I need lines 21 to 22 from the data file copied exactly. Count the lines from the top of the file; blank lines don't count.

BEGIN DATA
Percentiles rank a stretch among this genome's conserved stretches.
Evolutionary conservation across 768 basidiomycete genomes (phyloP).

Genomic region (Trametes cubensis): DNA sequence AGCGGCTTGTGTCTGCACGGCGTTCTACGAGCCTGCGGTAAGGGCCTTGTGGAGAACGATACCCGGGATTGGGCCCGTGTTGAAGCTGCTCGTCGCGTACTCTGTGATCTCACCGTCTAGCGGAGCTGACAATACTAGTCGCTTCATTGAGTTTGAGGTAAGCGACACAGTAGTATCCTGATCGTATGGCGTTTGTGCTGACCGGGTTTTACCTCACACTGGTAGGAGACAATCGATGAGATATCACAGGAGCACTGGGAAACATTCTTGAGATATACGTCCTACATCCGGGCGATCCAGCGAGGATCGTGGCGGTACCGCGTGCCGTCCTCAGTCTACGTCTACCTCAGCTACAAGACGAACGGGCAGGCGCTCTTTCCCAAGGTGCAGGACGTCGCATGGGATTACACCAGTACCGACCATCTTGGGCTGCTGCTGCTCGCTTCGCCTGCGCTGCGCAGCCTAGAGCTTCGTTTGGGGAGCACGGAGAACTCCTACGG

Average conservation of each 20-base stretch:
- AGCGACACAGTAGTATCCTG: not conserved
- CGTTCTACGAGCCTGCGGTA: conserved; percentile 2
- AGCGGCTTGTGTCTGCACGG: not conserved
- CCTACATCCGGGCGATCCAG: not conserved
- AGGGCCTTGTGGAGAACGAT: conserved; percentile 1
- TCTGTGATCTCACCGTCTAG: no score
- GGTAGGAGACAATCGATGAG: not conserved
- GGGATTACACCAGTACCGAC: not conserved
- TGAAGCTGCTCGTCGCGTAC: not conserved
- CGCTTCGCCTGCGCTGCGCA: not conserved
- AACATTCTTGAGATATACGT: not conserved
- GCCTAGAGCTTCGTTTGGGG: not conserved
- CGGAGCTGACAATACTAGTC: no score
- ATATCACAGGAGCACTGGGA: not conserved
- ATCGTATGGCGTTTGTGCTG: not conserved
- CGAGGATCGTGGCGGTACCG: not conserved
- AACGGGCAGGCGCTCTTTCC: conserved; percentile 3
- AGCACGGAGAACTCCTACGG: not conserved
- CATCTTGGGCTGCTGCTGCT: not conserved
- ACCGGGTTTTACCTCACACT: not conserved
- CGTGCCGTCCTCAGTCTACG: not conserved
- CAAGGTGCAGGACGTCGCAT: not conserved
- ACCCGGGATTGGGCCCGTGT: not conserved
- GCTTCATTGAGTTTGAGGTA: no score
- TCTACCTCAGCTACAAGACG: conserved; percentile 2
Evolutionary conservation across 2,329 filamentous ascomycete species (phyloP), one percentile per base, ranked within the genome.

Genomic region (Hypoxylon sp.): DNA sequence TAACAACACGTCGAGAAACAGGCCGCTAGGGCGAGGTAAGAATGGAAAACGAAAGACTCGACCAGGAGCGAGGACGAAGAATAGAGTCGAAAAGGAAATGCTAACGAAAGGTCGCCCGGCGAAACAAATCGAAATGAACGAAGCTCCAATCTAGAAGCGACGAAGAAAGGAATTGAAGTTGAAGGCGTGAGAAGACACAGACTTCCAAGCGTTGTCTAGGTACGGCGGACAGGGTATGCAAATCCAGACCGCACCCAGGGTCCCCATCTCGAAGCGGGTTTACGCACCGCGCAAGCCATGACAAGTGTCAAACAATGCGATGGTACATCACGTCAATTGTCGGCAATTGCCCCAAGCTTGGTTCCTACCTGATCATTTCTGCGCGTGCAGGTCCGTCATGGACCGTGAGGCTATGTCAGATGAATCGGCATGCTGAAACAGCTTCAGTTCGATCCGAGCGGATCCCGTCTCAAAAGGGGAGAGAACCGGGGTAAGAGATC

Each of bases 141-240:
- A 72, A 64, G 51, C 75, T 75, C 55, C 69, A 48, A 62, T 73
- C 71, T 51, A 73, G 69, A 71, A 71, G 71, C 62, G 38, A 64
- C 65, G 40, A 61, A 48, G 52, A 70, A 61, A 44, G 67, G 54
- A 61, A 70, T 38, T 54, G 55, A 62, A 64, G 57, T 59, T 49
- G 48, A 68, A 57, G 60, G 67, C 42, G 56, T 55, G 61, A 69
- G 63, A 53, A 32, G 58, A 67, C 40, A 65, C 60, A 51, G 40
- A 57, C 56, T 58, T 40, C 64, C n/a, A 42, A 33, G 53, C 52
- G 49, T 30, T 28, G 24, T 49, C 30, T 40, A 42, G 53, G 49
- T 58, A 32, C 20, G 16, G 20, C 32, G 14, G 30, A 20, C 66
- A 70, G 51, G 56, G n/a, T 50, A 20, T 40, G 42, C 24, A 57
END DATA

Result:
- AACGGGCAGGCGCTCTTTCC: conserved; percentile 3
- AGCACGGAGAACTCCTACGG: not conserved